I have recently disabled sudo's authentication caching ability so that it now prompts me for a password every time.

And though this is good for security, it has caused one slight problem which I haven't been able to figure out a solution for, I am unable to run commands which go along the lines of:

sudo <command> &

In the past I would have run a sudo command before that, it would have cached my password and allowed me to run sudo commands without prompt for the next few minutes, and thus it would allow me to run the command.
But when I run it now as there is no caching before hand and as it starts a new thread immediately and sudo doesn't even prompt me for a password, I am unable to run it in this way.

So unless I run sudo -i before it I am unable to run a command in this format which is becoming rather annoying.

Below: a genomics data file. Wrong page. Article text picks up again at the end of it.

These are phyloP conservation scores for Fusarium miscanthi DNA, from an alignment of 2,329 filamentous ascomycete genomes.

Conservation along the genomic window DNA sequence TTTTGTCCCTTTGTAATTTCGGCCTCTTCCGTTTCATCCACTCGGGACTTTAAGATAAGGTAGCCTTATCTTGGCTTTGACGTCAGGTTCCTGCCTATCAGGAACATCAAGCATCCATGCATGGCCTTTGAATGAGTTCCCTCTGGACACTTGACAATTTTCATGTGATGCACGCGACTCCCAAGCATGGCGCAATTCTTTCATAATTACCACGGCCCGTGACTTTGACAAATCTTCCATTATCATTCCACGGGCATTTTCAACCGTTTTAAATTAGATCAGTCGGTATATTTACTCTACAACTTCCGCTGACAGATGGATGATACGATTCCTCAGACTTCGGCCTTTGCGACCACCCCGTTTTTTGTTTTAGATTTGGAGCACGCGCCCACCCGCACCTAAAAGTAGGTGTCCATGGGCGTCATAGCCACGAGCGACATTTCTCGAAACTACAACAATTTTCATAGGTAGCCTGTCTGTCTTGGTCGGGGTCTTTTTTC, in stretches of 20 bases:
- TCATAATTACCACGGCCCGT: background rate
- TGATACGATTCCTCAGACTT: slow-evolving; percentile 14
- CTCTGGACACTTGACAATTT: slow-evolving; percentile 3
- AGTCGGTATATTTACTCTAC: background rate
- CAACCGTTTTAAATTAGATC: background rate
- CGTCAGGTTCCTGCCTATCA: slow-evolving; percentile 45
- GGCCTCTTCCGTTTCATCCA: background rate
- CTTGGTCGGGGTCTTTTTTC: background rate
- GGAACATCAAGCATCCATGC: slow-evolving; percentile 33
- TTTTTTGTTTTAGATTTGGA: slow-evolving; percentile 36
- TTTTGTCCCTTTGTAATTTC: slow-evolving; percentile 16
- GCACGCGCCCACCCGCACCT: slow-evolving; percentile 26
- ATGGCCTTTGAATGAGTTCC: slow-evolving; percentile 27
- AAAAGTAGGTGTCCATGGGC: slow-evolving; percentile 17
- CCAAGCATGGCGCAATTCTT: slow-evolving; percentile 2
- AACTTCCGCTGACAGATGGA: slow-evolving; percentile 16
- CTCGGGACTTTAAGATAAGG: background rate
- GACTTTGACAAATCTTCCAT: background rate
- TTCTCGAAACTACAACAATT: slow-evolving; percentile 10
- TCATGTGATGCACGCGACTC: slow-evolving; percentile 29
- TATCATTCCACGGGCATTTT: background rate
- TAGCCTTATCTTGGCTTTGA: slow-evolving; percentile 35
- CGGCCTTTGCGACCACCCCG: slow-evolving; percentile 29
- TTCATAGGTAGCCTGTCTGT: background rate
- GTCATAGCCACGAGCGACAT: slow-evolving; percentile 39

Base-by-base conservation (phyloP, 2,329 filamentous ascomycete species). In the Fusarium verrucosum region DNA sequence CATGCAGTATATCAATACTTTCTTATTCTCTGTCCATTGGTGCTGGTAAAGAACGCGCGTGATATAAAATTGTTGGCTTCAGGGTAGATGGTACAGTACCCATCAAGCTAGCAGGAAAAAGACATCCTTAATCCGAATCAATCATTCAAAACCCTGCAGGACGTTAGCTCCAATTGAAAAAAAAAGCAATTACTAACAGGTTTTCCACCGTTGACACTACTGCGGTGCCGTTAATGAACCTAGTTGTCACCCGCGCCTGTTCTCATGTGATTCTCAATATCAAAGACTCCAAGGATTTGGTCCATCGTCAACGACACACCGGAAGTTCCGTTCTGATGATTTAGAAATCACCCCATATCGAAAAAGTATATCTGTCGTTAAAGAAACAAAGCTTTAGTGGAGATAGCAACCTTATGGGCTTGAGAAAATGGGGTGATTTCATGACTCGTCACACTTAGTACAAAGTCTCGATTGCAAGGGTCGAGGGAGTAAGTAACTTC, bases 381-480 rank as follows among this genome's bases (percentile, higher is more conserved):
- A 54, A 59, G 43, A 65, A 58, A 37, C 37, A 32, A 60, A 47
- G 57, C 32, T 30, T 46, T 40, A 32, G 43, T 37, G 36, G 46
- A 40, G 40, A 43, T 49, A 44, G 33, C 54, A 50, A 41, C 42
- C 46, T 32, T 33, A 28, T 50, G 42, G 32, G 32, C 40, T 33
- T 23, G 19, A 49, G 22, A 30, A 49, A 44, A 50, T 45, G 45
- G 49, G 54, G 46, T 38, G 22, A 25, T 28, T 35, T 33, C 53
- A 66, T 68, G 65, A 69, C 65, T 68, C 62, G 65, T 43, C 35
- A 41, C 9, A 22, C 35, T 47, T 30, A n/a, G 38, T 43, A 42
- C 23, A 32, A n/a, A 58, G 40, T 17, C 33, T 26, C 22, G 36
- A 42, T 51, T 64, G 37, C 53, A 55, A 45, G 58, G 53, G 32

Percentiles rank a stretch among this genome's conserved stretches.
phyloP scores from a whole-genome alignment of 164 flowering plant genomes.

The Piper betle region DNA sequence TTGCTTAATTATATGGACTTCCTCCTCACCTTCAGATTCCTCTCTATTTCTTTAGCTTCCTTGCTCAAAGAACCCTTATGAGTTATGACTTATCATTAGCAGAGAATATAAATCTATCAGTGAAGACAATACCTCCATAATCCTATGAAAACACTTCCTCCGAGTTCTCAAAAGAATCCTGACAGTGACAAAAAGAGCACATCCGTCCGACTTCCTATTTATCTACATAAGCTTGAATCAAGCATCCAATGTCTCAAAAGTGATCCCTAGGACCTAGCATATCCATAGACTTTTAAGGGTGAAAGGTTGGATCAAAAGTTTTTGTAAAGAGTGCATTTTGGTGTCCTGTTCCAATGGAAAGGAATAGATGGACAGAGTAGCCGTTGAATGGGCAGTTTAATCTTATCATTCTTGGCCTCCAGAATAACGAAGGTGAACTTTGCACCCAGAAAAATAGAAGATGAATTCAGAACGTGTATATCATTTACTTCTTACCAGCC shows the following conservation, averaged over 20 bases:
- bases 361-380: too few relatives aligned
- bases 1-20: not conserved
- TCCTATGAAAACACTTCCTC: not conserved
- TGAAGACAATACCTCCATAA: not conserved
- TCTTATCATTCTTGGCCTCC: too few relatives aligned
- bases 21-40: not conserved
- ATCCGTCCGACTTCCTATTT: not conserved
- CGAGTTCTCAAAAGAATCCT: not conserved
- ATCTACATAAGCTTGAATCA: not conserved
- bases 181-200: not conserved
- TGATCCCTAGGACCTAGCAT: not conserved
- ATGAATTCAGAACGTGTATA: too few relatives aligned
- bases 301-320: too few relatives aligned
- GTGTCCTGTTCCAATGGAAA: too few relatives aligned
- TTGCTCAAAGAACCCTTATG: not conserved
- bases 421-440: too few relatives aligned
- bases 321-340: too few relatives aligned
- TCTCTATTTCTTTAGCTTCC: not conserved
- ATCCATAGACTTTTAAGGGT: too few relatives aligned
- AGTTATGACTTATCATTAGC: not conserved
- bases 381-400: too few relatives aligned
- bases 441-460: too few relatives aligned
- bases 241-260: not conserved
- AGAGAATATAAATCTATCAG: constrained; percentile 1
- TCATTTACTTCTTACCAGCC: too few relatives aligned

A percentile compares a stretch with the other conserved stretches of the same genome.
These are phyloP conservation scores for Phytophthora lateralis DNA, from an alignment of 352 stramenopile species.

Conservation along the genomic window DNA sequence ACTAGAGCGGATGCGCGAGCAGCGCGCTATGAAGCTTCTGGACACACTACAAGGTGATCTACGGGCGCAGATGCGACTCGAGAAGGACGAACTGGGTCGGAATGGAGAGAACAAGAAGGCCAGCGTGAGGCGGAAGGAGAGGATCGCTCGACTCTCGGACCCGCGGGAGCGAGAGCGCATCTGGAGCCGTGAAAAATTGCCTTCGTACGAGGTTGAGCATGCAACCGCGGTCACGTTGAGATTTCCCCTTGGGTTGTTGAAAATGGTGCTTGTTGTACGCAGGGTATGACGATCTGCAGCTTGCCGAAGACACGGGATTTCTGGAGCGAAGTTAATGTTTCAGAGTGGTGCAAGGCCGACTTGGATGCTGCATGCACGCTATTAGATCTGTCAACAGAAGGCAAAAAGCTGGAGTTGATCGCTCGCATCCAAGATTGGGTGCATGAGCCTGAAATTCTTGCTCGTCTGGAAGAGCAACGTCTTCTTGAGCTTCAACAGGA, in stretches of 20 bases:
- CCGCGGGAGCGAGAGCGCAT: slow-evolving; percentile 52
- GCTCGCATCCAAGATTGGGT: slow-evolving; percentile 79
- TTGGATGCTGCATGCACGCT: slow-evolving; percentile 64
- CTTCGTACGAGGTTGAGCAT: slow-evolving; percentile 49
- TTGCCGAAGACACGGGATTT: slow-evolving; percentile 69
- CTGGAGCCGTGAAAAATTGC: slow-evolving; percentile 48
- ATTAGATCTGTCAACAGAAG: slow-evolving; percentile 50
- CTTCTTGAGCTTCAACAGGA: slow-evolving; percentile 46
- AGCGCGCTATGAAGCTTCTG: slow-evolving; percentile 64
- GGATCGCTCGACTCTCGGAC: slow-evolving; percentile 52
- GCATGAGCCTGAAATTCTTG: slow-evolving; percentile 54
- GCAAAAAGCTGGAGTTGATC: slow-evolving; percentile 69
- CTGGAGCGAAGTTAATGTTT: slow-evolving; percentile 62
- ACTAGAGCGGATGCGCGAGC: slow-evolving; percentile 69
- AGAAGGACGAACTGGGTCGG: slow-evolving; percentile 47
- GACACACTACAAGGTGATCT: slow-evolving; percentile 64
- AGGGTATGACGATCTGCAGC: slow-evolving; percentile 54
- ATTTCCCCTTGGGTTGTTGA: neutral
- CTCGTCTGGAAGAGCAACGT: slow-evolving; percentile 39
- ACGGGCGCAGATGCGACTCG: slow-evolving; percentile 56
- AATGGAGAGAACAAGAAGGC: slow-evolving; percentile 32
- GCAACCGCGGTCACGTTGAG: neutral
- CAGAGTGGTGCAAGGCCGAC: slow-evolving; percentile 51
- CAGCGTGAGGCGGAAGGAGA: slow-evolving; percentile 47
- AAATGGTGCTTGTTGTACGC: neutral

So I was wondering if there is any way to get around this and still run programs and commands in this way?

I am running Ubuntu GNOME 15.10 with GNOME 3.18, and specifically the program I want to run in this fashion is etherape if that makes any difference, but I would really like the solution to work for all programs and commands.

  • 3
    @kossince & isn't really searchable, I'm changing that to … sudo command in the background.
    – muru
    Mar 26, 2016 at 21:53
  • @muru If you can make popular search engines search for special characters instead. :P
    – kos
    Mar 26, 2016 at 22:04
  • 1
    @kos you'd be surprised. :D
    – muru
    Mar 26, 2016 at 22:09

3 Answers 3


Instead of running sudo in the background, tell sudo to run the command in the background. From man sudo:

-b, --background
     Run the given command in the background.  Note that it is not
     possible to use shell job control to manipulate background
     processes started by sudo.  Most interactive commands will
     fail to work properly in background mode.

For example:

sudo -b sleep 10

Another way would be to just use a shell to run the command:

sudo sh -c 'sleep 10 &'

Another option would to specify a graphical program for obtaining the password, and send sudo to the background anyway:

-A, --askpass
     Normally, if sudo requires a password, it will read it from